October 24, 2007
I’m still learning to cook alone.
It’s funny; when I’m eating with others I usually want to spend time talking with them–chilling at a restaurant or laughing at a bar–rather than cooking them dinner. Last night, I ate some (admittedly delicious) takeout Orange Chicken, for once all by my lonesome in my house. I wondered why I hadn’t simply made some kind of Asian chicken myself, and realized: when other people are around, cooking is becomes this thrilling, unifying Group Activity. Everybody’s got something they can do. Got no knife skills? That’s okay, tear off those cilantro leaves. Scared of plants? Awesome, stir this pot for the next thirty minutes. Just here for a taste? Well, what do you think?
Also, my greatest successes in the kitchen have come with company or when it was for company. I love the solidarity you feel, tasting something alongside your sous-chef. I love the cooking-by-wiki way my brothers prepare chili. And, being as egotistical as I am, I love a flurry of compliments from the peanut gallery once the food is served (believe me, this only works with other people. Complimenting yourself is kinda depressing).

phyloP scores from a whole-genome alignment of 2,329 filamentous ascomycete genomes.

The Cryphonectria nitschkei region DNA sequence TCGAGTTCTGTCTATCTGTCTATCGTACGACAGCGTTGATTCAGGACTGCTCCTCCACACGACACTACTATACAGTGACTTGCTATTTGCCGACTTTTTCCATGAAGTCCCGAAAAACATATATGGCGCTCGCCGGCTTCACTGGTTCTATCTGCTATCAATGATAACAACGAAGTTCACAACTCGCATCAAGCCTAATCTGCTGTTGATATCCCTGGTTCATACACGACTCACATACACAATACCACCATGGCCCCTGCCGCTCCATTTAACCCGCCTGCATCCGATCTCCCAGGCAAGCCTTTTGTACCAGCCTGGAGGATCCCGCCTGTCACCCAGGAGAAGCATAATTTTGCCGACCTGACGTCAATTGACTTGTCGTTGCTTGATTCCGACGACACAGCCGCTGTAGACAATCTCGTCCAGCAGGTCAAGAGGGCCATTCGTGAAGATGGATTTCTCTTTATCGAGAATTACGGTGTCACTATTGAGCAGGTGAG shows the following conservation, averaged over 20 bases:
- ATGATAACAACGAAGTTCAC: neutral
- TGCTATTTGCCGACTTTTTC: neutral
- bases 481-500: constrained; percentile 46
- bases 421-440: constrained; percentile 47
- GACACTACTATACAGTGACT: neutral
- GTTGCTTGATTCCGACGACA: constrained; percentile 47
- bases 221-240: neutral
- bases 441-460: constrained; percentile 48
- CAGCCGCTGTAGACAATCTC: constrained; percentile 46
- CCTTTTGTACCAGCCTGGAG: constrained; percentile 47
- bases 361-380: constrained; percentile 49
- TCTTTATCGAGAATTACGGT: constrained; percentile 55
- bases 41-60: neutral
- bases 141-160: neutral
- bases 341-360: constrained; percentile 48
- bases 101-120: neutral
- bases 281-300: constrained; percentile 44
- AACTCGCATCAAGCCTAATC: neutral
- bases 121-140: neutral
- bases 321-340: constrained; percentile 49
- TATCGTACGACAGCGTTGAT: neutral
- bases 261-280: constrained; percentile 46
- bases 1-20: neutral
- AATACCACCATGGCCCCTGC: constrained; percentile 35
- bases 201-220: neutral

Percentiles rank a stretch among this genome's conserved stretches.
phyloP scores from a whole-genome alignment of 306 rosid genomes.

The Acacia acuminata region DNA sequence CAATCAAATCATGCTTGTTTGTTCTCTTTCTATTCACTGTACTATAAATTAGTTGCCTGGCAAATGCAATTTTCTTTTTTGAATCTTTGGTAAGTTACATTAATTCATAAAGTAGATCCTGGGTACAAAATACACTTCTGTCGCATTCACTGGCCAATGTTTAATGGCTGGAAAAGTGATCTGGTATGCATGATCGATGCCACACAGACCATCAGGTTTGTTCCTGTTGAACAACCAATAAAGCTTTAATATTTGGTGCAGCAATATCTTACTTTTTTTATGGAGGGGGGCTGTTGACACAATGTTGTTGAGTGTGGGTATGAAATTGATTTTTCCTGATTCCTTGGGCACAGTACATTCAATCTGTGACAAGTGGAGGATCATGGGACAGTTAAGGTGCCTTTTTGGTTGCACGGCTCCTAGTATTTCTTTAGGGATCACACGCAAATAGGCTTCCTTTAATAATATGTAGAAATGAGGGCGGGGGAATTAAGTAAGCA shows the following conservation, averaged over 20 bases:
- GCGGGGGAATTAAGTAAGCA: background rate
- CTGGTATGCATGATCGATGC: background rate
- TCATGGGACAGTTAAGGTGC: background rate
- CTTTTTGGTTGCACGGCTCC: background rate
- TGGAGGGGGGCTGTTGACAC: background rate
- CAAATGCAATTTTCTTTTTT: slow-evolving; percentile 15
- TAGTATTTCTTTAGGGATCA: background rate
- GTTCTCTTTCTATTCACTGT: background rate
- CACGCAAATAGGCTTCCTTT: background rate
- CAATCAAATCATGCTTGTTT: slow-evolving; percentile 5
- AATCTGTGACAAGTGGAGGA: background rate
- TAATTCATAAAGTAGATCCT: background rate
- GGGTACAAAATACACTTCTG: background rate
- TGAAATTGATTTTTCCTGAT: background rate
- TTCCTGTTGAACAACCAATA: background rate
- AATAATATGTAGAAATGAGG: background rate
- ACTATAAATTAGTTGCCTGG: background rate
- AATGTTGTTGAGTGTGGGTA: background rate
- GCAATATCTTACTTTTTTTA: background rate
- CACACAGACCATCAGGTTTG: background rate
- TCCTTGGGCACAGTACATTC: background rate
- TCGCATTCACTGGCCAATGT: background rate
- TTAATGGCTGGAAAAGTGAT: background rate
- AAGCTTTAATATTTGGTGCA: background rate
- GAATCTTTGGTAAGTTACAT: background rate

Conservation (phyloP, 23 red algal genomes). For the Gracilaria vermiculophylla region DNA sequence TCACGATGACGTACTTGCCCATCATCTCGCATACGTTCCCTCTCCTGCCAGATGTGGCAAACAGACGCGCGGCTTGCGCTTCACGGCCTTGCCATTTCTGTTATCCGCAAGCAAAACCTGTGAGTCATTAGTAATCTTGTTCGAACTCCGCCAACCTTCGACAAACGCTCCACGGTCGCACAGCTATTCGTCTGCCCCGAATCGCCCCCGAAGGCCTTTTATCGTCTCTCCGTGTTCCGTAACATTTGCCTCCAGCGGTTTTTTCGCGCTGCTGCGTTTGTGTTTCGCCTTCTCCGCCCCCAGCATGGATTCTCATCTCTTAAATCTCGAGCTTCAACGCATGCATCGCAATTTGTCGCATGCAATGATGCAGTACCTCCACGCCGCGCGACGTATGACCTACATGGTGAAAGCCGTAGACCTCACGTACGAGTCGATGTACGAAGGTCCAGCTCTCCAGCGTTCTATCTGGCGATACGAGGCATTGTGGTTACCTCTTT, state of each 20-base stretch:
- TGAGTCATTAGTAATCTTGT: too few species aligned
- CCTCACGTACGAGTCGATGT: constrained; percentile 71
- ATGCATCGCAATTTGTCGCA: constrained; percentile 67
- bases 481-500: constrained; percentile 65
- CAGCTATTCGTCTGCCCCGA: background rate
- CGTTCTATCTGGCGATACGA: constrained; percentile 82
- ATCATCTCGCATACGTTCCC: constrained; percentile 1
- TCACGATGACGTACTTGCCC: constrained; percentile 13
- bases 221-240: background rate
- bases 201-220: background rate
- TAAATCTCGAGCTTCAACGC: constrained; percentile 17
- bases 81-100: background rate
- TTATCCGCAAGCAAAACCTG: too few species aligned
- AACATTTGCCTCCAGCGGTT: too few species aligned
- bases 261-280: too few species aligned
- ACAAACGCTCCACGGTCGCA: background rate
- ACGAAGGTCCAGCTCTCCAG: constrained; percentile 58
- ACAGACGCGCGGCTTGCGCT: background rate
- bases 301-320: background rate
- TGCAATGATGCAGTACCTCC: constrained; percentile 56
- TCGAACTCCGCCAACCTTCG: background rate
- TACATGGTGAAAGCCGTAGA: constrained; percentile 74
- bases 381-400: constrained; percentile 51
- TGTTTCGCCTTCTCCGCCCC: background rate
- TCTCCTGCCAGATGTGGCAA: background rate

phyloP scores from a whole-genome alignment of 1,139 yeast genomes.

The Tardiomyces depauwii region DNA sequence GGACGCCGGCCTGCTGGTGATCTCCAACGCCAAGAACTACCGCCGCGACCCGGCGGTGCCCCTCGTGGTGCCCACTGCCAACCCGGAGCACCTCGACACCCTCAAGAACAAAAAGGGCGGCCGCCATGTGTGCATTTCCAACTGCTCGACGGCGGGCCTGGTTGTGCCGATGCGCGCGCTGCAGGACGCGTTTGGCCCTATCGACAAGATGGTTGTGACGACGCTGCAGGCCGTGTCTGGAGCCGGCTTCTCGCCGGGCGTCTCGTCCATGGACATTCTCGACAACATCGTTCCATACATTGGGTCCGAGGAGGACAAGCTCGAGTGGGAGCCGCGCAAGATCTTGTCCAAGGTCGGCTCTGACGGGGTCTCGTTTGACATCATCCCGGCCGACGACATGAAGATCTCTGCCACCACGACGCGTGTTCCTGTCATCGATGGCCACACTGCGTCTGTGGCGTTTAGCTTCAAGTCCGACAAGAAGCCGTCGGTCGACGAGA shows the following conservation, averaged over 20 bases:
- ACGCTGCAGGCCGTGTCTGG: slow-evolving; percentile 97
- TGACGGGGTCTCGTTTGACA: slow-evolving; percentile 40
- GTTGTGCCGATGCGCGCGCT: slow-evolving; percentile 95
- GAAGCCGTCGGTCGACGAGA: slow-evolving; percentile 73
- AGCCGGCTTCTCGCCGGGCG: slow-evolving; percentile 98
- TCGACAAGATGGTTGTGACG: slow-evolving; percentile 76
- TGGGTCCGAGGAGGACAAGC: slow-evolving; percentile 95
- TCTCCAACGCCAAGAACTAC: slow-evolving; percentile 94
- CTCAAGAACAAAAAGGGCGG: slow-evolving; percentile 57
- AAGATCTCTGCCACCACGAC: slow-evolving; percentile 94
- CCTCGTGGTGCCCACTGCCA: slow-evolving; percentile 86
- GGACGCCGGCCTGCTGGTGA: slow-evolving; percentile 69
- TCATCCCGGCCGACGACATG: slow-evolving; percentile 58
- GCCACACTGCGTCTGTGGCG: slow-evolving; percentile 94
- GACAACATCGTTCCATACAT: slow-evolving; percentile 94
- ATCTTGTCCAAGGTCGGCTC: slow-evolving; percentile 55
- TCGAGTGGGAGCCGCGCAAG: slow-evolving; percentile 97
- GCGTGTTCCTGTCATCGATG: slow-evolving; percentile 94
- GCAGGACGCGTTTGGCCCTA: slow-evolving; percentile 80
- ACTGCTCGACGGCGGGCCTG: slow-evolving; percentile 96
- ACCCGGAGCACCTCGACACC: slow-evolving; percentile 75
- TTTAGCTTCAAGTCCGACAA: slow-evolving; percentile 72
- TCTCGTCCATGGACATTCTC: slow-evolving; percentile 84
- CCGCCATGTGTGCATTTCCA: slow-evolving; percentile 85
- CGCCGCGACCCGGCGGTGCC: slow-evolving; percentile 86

Of course, I’ve spoken about the pride I feel whenever I make something good. But the desire for that pride is always tempered by a combination of laziness and sheer terror. When I step into a kitchen alone, see the dutch oven looming, prepare my mise-en-place like a good little foodie and find it’s twice as big as I expected…I imagine just how much I can screw up. In my head I hear Statler and Waldorf cackling from the balcony.
“Oh, look, here comes my favorite part of the meal!”
“What, the main course?”
“No, the the Pepto-Bismol!”
It’s a little absurd that I’m more eager to try for my peers than I am for an audience of none, don’t you think? Particularly given just how good food can be when you give it your total, undivided attention. I need to remember that cooking isn’t necessarily about being impressive or perfect; it’s about making something that tastes good, and feeling utterly happy with your results. Regardless of whether or not you’ve got an audience.
No matter what these guys say, we can’t give into kitchen fear, or balk at cooking just ’cause we’re only doing it for one. After all, when I make a mess out of a dish and eat it anyway, at least I know I made the attempt; when I call in a cardboard-like Domino’s thin-crust, I’ve already admitted defeat.
Screw laziness, screw terror. I want more pride.
I think I’ll start with this: Chicken Lasagna. Sounds pretty delicious, and with pre-cooked chicken that’s one less step for me to screw up.